Techniques of Family Therapy
by Jay Haley, by Lynn Hoffman
Basic Books, 480 pp., $4.95 (paper)
Change: Principles of Problem Formation and Problem Resolution
by Paul Watzlawick, by John Weakland, by Richard Fisch
Norton, 172 pp., $7.95
Families and Family Therapy
by Salvador Minuchin
Harvard University Press, 320 pp., $10.00
I Think It’s MeDifference Display as a Contextual Event, A Family With a Little Fire, The Open Door: A Structural Approach to a Family with an Anorectic Child
Films available from the Philadelphia Child Guidance Clinic
Some psychiatric patients (most notably, young adult schizophrenics) seem unable to get better because of the pressures their families exert on them. This common clinical observation gave rise, some fifteen years ago, to attempts to treat families as a whole. The number of clinicians treating families has since multiplied (there were several thousand at the last government count, with training programs at a dozen major city teaching hospitals), and they would describe themselves as the Family Therapy movement. There are two main schools within family therapy. One derives from psychoanalysis, and is interested in how the inner lives of family members interlock. The other school, more controversial though increasingly influential, is interested in families as “systems.”The instructions of a systems-minded supervisor to a beginning family therapist might run like this:
Assemble the family in one room. Ask them to pick out one of their problems and to try to negotiate a solution. Sit back and follow the structure of their conversation—the form, not the content—the sequences of “transactions” that take place. A transaction might take the form of people blaming each other, or of a child raising his demands each time the parents are about to agree, or of one person “invalidating” another’s perceptions. See what you can learn about the family by watching the patterns of their communication. Ask yourself: What alliances are formed in this family, and when? Why do their arguments never reach “closure” and what keeps happening to prevent a resolution? Where does the child’s “symptom” (for example, withdrawal or provocative courting of danger) appear in this sequence of transactions?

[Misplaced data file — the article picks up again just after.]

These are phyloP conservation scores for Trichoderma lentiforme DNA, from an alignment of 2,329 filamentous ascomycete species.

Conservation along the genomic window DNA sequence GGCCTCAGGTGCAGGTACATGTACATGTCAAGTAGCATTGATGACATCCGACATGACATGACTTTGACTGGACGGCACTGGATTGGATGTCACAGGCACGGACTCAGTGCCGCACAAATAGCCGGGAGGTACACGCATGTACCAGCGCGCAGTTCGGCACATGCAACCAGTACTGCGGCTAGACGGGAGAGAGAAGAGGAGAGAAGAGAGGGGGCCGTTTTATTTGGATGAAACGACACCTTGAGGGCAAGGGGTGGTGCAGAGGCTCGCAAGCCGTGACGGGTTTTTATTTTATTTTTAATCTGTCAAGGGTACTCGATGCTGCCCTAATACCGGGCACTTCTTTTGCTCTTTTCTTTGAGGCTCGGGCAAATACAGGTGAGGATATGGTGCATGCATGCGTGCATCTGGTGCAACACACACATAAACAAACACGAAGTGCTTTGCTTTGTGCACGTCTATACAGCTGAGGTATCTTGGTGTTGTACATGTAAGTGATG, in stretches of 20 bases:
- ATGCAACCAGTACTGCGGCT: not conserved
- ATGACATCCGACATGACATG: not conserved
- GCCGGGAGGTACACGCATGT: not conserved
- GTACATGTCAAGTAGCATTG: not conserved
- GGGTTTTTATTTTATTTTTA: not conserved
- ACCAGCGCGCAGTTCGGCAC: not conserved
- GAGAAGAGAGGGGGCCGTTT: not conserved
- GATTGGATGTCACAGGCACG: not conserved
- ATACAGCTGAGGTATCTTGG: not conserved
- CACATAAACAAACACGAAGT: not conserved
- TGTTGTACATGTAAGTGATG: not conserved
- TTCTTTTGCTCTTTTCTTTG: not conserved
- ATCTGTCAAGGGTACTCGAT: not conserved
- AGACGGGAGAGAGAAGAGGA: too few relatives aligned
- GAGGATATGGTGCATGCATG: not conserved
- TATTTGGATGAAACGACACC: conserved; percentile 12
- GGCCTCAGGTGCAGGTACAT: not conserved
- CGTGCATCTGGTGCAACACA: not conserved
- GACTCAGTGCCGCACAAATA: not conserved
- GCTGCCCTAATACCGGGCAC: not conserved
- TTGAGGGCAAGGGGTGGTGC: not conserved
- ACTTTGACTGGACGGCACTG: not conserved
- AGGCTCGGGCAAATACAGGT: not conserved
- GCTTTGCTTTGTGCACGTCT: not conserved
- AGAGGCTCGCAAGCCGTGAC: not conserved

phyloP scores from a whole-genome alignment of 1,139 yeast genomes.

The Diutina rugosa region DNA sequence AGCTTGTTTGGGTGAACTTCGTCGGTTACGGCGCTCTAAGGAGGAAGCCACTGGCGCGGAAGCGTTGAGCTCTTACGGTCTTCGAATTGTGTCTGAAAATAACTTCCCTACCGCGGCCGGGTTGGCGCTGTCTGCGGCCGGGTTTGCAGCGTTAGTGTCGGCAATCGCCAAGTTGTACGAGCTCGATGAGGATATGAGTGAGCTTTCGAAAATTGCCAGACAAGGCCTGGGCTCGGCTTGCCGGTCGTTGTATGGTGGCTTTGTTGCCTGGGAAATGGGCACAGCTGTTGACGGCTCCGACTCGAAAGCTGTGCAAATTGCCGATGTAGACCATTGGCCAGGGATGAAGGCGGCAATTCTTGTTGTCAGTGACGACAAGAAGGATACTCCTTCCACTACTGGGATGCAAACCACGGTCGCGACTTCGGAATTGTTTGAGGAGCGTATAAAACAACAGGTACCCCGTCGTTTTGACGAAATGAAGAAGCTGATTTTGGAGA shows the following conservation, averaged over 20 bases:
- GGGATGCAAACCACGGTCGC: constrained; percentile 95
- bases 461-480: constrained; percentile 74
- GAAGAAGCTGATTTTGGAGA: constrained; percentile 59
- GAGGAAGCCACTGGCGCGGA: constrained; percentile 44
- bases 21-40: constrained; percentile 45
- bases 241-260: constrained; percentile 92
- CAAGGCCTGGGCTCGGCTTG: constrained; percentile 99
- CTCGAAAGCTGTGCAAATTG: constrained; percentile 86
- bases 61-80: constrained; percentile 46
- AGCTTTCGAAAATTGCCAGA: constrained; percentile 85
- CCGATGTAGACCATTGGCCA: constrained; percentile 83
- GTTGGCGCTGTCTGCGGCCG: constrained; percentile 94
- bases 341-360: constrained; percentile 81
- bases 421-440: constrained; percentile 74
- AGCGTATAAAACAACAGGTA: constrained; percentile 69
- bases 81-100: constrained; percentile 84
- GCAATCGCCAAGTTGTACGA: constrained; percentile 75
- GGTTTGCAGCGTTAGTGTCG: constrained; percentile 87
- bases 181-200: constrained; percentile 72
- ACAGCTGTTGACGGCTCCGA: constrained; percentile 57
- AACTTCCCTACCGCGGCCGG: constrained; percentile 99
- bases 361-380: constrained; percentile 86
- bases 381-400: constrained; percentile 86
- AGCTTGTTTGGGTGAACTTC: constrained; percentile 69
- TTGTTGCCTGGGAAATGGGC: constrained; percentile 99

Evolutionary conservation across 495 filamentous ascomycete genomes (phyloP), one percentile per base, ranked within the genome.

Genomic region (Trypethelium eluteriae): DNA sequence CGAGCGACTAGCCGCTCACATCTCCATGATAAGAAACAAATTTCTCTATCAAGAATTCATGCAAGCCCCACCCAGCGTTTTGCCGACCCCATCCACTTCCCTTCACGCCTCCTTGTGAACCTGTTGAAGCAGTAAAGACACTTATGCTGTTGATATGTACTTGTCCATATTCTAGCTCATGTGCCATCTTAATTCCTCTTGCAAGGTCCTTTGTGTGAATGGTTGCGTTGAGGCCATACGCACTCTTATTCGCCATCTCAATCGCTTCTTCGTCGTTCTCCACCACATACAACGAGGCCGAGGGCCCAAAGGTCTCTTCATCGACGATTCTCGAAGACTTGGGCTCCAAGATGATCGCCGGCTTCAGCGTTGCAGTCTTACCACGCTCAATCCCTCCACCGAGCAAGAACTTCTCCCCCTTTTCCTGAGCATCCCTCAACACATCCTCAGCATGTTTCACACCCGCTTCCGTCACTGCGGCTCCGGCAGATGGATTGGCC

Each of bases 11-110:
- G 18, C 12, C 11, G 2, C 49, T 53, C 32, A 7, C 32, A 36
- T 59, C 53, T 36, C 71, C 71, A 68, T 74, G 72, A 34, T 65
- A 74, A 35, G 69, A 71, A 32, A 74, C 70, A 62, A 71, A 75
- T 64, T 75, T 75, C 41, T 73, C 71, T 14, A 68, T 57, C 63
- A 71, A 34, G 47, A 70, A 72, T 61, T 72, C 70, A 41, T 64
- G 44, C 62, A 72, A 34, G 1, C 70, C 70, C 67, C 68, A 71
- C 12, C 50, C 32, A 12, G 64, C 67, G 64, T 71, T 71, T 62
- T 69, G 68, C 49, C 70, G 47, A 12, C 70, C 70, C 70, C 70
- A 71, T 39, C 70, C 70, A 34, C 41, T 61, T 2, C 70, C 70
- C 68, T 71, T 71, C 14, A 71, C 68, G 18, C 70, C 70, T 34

Making observations of this kind is clearly a persuasive experience, especially as it soon becomes apparent that every unhappy family does indeed have certain sequences of “transactions” which seem to recur automatically. It is doubtful whether a young psychiatrist or social worker who tries this experiment could ever think about the problems of therapy exactly as he did before. However, to carry it out, a different sort of attention from that of a psychoanalyst is required. The psychoanalyst, deliberately using his own empathy as a tool, pays close attention to the emotional “content” of what people say. While it is true that he observes the style of communication in order to detect “defenses,” he asks himself a rather different question: What form of relationship is this patient trying to re-create with me? Family therapy shifts the emphasis to the family as a whole and to the transactions within it as they take place in the present.
Many in the family therapy movement prefer to think of themselves as anthropologist-consultants to very small tribes in distress rather than as doctors who cure individual “cases” of psychological illness. Their new style of thinking was shaped by the work of the anthropologist Gregory Bateson and in fact all the books under review derive in part from the Palo Alto research group that, under Bateson’s leadership in the mid-Fifties, produced the “double-bind theory …
Family Therapy: An Exchange May 29, 1975